BBC NEWS Americas Africa Europe Middle East South Asia Asia Pacific Urdu Hindi Pashto Bengali Tamil Nepali Sinhala
BBCi NEWS   SPORT   WEATHER   WORLD SERVICE   A-Z INDEX     

BBC News World Edition
    You are in: South Asia  
News Front Page
Africa
Americas
Asia-Pacific
Europe
Middle East
South Asia
UK
Business
Entertainment
Science/Nature
Technology
Health
-------------
Talking Point
-------------
Country Profiles
In Depth
-------------
Programmes
-------------
BBC Sport
BBC Weather
SERVICES
-------------
LANGUAGES
EDITIONS
 Friday, 17 January, 2003, 17:54 GMT
Indian elephants attack press
Indian elephants
Elephants often wander freely around Indian forests

Cameramen hoping for some exclusive photographs have been attacked by rampaging elephants in the Indian state of Karnataka.

It happened after the cameramen attempted to photograph the elephants while they were hiding in the forest.

The elephant corridor has to be widened to prevent such incidents

BMT Rajeev - senior forest official
Earlier, the elephants were believed to have gone on the rampage near a national park destroying a banana plantation and a crop of pulses on Thursday.

Forest workers are now trying to drive the elephants away from the area, close to the state capital, Bangalore.

A total of five people were injured, including two villagers and the three cameramen who went too close to photograph the elephants.

Escort

Senior state forest official, BMT Rajeev, said it is happening more regularly as the animals' habitat is rapidly taken over by residential and office complexes.

Lord Ganesh enters the sea
Elephants are revered by Hindus because of Ganesh

A young local villager, Balaram, had offered to escort the cameramen and took the group towards a eucalyptus grove where the elephants were hiding.

But they got too close for comfort.

The elephants charged, knocked Balaram to the ground and attacked the cameramen.

Hearing their screams for help, local villagers rushed to rescue.

Police said the injured were being treated at a nearby hospital.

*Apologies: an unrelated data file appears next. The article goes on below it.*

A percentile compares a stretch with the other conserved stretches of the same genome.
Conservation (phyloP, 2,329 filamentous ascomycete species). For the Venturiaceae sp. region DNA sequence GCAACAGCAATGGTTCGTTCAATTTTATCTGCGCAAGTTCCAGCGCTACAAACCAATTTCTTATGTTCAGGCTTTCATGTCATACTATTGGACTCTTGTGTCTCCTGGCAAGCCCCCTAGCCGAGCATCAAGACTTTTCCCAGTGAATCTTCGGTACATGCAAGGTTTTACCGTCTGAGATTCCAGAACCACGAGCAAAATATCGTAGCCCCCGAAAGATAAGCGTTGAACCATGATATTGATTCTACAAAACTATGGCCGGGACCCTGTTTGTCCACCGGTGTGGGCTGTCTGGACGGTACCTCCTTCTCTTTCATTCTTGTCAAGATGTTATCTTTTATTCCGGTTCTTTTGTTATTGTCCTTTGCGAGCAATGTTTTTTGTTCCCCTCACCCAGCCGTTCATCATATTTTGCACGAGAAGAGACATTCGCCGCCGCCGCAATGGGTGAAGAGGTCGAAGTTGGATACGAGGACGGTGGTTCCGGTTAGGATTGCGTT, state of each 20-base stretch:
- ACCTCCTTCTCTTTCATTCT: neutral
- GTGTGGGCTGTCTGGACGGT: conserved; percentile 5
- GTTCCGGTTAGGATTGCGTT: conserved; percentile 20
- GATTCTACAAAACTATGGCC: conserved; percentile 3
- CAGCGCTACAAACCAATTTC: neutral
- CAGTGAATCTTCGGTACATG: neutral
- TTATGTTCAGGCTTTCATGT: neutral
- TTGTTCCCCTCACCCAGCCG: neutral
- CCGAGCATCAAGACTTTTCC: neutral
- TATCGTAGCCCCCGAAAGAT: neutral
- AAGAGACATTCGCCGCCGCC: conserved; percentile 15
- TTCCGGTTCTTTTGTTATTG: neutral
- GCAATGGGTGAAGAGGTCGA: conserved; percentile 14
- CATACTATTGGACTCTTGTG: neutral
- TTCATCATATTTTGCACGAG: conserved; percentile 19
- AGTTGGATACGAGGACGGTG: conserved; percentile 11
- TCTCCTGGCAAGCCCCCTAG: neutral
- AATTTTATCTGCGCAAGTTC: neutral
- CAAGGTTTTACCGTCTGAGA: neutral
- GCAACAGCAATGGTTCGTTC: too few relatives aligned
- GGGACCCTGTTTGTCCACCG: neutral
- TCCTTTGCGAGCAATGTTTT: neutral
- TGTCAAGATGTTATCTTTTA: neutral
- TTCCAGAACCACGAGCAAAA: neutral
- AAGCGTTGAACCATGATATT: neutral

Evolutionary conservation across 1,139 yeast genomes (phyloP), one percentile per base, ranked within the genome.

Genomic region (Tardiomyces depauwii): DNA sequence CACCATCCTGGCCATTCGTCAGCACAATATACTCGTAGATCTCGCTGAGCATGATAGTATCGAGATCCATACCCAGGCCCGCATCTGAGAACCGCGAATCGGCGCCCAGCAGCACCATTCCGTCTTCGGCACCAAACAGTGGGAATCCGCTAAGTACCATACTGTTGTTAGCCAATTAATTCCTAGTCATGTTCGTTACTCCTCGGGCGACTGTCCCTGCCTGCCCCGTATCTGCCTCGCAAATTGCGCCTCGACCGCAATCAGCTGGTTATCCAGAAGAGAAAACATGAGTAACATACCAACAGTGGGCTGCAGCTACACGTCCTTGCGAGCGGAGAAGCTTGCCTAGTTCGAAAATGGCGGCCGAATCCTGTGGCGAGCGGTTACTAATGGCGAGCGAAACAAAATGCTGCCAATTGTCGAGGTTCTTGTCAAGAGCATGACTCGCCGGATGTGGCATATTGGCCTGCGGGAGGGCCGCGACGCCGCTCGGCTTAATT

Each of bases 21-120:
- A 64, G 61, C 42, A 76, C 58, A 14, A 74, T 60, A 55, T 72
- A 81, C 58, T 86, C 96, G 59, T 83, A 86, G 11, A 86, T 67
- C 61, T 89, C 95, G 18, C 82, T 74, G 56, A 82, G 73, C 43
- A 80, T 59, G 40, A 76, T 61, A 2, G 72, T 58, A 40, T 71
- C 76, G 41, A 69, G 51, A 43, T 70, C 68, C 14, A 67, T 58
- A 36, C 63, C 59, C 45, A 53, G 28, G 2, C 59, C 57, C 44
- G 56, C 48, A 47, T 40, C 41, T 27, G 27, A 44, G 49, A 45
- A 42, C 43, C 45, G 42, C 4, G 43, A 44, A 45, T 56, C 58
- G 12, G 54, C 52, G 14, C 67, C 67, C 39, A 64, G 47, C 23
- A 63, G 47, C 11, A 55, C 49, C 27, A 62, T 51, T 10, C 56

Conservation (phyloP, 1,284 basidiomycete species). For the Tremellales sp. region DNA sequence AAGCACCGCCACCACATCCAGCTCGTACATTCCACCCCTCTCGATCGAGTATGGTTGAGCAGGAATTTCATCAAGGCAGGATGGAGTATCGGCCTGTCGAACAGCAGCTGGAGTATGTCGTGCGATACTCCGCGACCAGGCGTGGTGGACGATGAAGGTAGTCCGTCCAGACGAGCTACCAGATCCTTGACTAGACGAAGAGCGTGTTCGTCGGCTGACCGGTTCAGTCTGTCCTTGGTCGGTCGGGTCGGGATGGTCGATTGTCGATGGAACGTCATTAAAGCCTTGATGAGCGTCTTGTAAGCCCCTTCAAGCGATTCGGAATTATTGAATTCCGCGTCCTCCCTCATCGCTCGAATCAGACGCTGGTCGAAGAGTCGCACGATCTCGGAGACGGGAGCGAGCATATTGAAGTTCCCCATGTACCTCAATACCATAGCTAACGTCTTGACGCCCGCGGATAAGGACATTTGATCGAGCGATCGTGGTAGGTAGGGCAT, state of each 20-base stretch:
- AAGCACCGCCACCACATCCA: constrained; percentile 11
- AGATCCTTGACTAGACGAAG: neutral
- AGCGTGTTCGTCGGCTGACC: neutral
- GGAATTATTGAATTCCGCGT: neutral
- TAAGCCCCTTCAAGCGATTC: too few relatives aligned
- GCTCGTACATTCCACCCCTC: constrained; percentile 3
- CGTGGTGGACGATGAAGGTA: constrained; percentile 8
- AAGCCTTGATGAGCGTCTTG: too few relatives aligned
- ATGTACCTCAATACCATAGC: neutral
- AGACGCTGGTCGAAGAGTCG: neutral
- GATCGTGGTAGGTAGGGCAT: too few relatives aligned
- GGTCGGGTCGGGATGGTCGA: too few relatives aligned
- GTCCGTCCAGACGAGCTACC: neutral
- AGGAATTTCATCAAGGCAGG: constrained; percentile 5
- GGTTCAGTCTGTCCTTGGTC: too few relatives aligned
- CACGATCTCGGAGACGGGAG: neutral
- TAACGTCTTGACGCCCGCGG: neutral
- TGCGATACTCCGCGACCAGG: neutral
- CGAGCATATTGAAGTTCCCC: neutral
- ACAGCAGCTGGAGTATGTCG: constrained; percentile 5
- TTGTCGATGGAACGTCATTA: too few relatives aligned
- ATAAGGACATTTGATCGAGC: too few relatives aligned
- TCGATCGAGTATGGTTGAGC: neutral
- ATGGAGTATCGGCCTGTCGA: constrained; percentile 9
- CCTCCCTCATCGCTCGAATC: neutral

Forest officials say elephants have been straying near the city for the last couple of years because of fragmented forests and clogged elephant corridors.

Killed

A bus driver was mauled to death by a herd at a village near Bangalore last year.

And at least six people have been killed in the last two years by elephants.

Dead elephant is towed away
The authorities do not wish to harm the elephants

Cultivation has spread over the last few years - shrinking elephant territory in the Bannerghatta-Anekal forest region which stretches on some sides into neighbouring Tamil Nadu.

Karnataka has around 6,000 elephants according to a survey conducted last year.

BMT Rajeev said: "Last year, we had elephants straying well into the city. The elephant corridor has to be widened to prevent such incidents."

His department spends over 100,000 rupees yearly on firecrackers to drive out elephants from entering Bangalore.

But help seems to be at hand.

A leading science institute is looking into a warning system for farmers to alert them to the threat of marauding elephants.

The project is expected to be ready by October 2003.

See also:

14 Jan 03 | South Asia
17 Dec 02 | South Asia
02 Nov 02 | In Depth
30 Oct 02 | Hardtalk
04 Oct 02 | Asia-Pacific
14 May 02 | Science/Nature
Internet links:


The BBC is not responsible for the content of external internet sites

Links to more South Asia stories are at the foot of the page.


 E-mail this story to a friend

Links to more South Asia stories

© BBC ^^ Back to top

News Front Page | Africa | Americas | Asia-Pacific | Europe | Middle East |
South Asia | UK | Business | Entertainment | Science/Nature |
Technology | Health | Talking Point | Country Profiles | In Depth |
Programmes